The great croissant challenge

I was craving croissants.

I really wanted to eat something buttery, crunchy, and flaky. And yet, most croissants that I have found, while delicious, fall short of that description. So I decided to try to make my own!

Now croissants are crazy flaky because they’re made out of puff pastry, which is basically flour and a LOT of butter folded over and over and over onto itself to make those layers we so appreciate. You can buy puff pastry at the store but I wanted to make my own. It takes a while because you have to keep the butter cold. So a typical recipe has you do a fold, then put the dough in the fridge for 30 min to an hour to chill the butter before you fold it again. It’s a lot of waiting. I decided the weekend would be the best time to try it.

Cobalt and I have Mark Bittman’s How to Cook Everything book so I decided to start there. I spent Saturday evening rolling and folding the dough, as per Bittman’s suggestions. Then I put it in the fridge overnight so I could make toasty croissants for Sunday morning brunch.

On Sunday, I rolled out and shaped the croissants. They looked good. Check it out.

Then I popped them in the oven. After about 25 minutes, they looked golden brown and pretty.


Though they looked pretty, they felt kind of weird. They were heavier than I thought a croissant should be. Could be okay still though. It came down to a taste test.

The inside was a disaster. They were still raw in there! I wonder if I made them too big. But also, they didn’t really taste great.

I went on a mission for a new croissant recipe. And I found this one by The Great British Bake Off’s judge Paul Hollywood.

So I went to the store and gathered some more supplies (these things need a lot of butter). And then I started on the recipe.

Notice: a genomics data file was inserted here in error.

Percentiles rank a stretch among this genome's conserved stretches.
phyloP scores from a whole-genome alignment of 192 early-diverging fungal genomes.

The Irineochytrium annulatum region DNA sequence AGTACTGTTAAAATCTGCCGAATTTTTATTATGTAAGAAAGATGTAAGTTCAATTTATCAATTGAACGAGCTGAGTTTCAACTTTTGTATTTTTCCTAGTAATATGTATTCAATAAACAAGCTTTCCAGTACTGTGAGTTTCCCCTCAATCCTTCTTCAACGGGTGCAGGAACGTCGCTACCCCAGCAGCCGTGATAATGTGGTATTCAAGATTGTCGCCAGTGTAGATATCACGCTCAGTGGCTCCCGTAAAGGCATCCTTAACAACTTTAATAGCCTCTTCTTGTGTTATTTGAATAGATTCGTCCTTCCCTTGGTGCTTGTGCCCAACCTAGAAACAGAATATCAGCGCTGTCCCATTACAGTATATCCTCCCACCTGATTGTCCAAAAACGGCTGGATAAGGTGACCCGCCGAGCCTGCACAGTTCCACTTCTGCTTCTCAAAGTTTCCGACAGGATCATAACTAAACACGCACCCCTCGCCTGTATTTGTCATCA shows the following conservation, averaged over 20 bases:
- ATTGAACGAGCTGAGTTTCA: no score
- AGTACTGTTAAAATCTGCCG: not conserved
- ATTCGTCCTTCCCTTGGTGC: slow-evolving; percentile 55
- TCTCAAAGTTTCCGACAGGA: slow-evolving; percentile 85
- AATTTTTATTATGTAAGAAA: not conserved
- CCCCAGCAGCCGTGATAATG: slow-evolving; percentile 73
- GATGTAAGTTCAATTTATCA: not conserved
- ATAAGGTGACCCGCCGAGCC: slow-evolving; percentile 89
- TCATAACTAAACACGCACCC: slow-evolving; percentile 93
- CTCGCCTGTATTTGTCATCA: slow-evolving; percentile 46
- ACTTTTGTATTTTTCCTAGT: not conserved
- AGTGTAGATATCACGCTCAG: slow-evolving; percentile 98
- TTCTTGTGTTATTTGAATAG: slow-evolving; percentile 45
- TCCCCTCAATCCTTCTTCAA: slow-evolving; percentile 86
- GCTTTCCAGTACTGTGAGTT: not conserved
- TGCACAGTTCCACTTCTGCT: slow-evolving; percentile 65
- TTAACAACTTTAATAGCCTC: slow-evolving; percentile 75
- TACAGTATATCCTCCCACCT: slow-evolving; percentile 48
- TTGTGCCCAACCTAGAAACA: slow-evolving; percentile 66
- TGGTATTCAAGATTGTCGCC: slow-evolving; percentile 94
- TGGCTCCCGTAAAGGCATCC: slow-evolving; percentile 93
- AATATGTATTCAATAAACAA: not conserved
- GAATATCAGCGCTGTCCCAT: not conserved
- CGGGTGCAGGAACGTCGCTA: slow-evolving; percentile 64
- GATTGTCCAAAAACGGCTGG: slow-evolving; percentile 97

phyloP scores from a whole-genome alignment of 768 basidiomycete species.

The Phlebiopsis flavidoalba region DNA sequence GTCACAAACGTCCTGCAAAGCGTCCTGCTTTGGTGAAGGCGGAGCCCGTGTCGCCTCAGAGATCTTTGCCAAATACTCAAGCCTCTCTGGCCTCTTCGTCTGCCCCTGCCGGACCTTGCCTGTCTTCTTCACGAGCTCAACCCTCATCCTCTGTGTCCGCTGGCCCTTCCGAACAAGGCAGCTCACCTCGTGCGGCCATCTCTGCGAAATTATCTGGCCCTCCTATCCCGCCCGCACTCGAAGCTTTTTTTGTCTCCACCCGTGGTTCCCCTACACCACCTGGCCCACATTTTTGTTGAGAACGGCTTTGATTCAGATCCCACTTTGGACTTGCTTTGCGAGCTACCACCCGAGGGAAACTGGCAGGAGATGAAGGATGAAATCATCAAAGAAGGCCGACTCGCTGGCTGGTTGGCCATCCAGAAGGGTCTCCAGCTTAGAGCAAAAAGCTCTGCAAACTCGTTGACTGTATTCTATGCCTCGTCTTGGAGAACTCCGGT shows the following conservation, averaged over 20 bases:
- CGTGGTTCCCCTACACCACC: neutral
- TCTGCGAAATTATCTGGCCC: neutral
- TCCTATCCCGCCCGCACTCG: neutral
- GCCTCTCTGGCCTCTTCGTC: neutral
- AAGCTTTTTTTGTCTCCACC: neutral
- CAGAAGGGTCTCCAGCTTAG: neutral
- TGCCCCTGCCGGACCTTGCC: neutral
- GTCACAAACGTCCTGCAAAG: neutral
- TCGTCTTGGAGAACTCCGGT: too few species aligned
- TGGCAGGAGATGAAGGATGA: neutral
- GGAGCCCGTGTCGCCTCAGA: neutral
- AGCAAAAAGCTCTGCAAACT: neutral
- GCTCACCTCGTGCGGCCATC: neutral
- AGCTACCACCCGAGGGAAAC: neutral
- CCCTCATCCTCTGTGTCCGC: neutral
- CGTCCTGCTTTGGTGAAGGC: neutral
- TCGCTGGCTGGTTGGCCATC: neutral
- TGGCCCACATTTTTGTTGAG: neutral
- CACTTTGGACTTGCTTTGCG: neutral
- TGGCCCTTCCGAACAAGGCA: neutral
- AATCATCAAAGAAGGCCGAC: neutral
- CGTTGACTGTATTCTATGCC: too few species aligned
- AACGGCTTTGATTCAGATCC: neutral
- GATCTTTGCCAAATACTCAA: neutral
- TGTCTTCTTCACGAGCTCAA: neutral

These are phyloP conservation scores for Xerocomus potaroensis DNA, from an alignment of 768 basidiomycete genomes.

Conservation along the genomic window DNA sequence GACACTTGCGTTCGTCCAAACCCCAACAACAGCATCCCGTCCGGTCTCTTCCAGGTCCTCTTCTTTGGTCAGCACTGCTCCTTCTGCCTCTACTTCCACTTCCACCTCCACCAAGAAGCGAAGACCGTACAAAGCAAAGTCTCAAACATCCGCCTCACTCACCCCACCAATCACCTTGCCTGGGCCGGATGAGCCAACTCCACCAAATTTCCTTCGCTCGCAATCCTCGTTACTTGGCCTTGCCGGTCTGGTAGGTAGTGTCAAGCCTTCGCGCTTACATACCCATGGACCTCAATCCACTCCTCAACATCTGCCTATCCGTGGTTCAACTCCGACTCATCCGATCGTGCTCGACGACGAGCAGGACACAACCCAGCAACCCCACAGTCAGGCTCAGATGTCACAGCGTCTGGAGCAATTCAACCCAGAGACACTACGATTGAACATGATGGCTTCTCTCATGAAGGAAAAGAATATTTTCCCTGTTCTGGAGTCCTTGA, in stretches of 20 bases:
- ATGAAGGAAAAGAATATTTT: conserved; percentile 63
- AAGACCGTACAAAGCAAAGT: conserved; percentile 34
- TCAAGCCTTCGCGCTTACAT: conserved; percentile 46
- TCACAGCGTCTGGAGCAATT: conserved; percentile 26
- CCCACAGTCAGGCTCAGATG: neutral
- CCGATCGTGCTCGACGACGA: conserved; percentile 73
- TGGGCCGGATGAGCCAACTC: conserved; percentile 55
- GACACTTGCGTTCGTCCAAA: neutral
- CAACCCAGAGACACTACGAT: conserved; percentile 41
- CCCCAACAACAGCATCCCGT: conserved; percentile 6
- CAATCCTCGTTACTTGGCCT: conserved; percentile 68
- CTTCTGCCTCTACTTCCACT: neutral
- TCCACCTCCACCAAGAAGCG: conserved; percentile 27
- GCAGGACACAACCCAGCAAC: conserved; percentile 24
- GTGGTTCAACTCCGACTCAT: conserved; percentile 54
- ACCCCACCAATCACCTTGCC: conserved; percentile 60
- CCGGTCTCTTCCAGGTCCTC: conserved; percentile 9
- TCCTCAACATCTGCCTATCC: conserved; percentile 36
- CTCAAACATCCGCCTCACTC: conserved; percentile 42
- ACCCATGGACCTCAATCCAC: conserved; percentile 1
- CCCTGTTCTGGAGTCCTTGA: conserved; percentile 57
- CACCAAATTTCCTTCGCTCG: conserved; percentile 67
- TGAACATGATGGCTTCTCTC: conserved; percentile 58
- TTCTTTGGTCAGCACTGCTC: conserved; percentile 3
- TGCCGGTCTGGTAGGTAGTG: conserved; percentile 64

Hollywood’s recipe has yeast in it, which I took to be a good sign. Croissants that have risen maybe wouldn’t be as dense as the Bittman ones were.

This recipe was a little more complicated than the Bittman one. First of all, the ingredients were listed in grams instead of our American cups and teaspoons. But that’s okay! I have a kitchen scale. I pretended I was back in the lab: I tared the scale and then weighed out the exact amounts of my ingredients.

The recipe also called for “caster sugar,” which is apparently superfine sugar. Our store had sugar and powdered sugar (which is superfine sugar with cornstarch in it), so I had to make my own caster sugar. I took regular sugar and put it in the food processor. Voila. Superfine!

Then all of Hollywood’s measurements were in centimeters instead of inches. I’m not great at guestimating centimeters, so I borrowed my measuring tape from my sewing kit.

Finally, I had some drama getting the butter the way Hollywood described it. But at last I got the dough to its stopping point and let it rest overnight in the fridge.

On Monday morning, I rolled out the dough and shaped the croissants. Not bad!

You can already see the layers!

These ones were smaller than the Bittman ones but they also had a two-hour rise before I baked them. They puffed up!

And then they puffed up even more even more in the oven. Oh man. They looked and smelled so good. Plus they were light and super flaky!

Okay so they probably won’t win any beauty contest awards (Sorry Paul Hollywood!) but they’re still AMAZING.

Time for a taste test. Looks like Cobalt likes them! Yummmmm….

I really like making puff pastry dough (minus adding the butter to the Hollywood recipe, which made me infuriated). There’s something so relaxing about rolling out and folding this dough. Especially with the Hollywood recipe because it smelled so good. :D

I’m definitely going to have to try this one again. I have to figure out how to perfect that butter part! Also maybe I should mix up the recipe a little. Maybe make some pain au chocolat (chocolate croissants)? Yes please!

I hope you all are enjoying the new lunar year! Year of the Dog! Did anyone make/eat dumplings? :)

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